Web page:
Trade Association Sues to Block Enforcement of Special Session Law Targeting Contractors

Home repair contractors are upset at legislation that was passed by the Florida Legislature, claiming the bill is unconstitutional and it unfairly their industry.

The Restoration Association of Florida (RAF) filed suit in Leon County Circuit Court saying the new law, SB 2-D, improperly singles out contractors by stripping them – and only them – of legal rights in cases over repair work involving assignments of benefits (AOBs).

RAF said the law doesn’t address the real underlying causes of Florida’s property insurance crisis.

The new law that was passed last month prevents contractors who hold AOBs from recovering their attorneys’ fees if they prevail against insurance companies.

RAF said lawsuit shows that homeowners and insurers retain their right to recover prevailing party fees, but the new law denies those rights only to contractors violates the equal protection clause of the Florida Constitution.

“Most of the claims that contractors submit to insurers under AOBs are for relatively small amounts of money. But when the insurers delay, underpay, or deny payment for valid claims, these businesses have little choice besides taking them to court,” said RAF President Richie Kidwell.

Kidwell said by denying contractors the right to recover reasonable attorney fees, the new law makes it economically unfeasible for contractors to pursue legal remedies in court and gives insurers even more incentive to stall payments.”

The lawsuit wants the court to declare that the new law violates the Florida Constitution and issue an injunction blocking the law so contractors can “continue to engage in their licensed professions and businesses with the assurance their constitutional rights will not be violated.”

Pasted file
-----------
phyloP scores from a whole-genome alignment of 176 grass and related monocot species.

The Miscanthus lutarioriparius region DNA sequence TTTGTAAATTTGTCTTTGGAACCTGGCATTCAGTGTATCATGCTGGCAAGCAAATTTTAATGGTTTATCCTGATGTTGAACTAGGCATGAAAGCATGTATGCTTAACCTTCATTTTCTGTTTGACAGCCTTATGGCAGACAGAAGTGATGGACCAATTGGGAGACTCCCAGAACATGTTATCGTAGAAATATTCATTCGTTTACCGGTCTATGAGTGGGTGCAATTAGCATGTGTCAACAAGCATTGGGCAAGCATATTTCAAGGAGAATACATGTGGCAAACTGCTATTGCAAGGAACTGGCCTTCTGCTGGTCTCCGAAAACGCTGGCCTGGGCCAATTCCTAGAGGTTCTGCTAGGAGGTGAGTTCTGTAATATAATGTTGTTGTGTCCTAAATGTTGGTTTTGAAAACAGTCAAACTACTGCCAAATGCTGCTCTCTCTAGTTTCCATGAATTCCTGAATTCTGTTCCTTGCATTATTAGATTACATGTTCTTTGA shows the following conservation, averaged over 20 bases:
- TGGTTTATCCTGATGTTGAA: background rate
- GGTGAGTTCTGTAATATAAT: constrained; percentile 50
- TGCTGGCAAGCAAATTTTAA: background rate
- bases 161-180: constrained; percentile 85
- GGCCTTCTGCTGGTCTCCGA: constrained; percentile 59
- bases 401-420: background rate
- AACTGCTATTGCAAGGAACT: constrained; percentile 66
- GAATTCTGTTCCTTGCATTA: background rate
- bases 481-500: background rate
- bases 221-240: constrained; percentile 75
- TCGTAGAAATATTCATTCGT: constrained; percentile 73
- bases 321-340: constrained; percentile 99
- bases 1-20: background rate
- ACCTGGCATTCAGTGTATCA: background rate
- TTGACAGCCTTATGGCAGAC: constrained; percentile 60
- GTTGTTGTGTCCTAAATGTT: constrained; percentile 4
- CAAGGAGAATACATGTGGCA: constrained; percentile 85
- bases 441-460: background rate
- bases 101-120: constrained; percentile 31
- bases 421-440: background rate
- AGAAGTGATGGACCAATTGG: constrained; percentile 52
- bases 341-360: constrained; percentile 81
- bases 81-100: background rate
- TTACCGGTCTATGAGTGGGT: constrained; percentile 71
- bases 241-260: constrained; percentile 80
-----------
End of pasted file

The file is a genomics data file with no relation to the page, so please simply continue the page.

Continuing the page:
The lawsuit was filed against Department of Business and Professional Regulation Sec. Melanie Griffin and Donald Shaw, the executive director of the Construction Industry Licensing Board. The complaint maintained the new law unconstitutionally singles out AOB contracts between a homeowner and his or her contractor of choice.

“Rather than address factors within the property insurance industry that have led to its problematic volatility, the Florida Legislature chose to violate the constitutional rights of contractors – the individuals and businesses that repair the homes and commercial buildings owned by Floridians damaged by extreme weather events such as hurricanes,” the complaint noted.

In a separate action, RAF is also suing the state insurance commissioner and two insurance companies, asserting that Commissioner David Altmaier improperly allowed the companies to circumvent state law in order to change customers’ policies, in violation of Florida law and the Florida Constitution.

According to the lawsuit, which remains pending, those changes require claims disputes to be arbitrated and prohibit the filing of lawsuits to vindicate the rights of homeowners and their assignees. The changes also require a homeowner to obtain prior approval before hiring a contractor to perform work, a condition that allegedly violates Florida’s Homeowner Claims Bill of Rights and existing Florida law.

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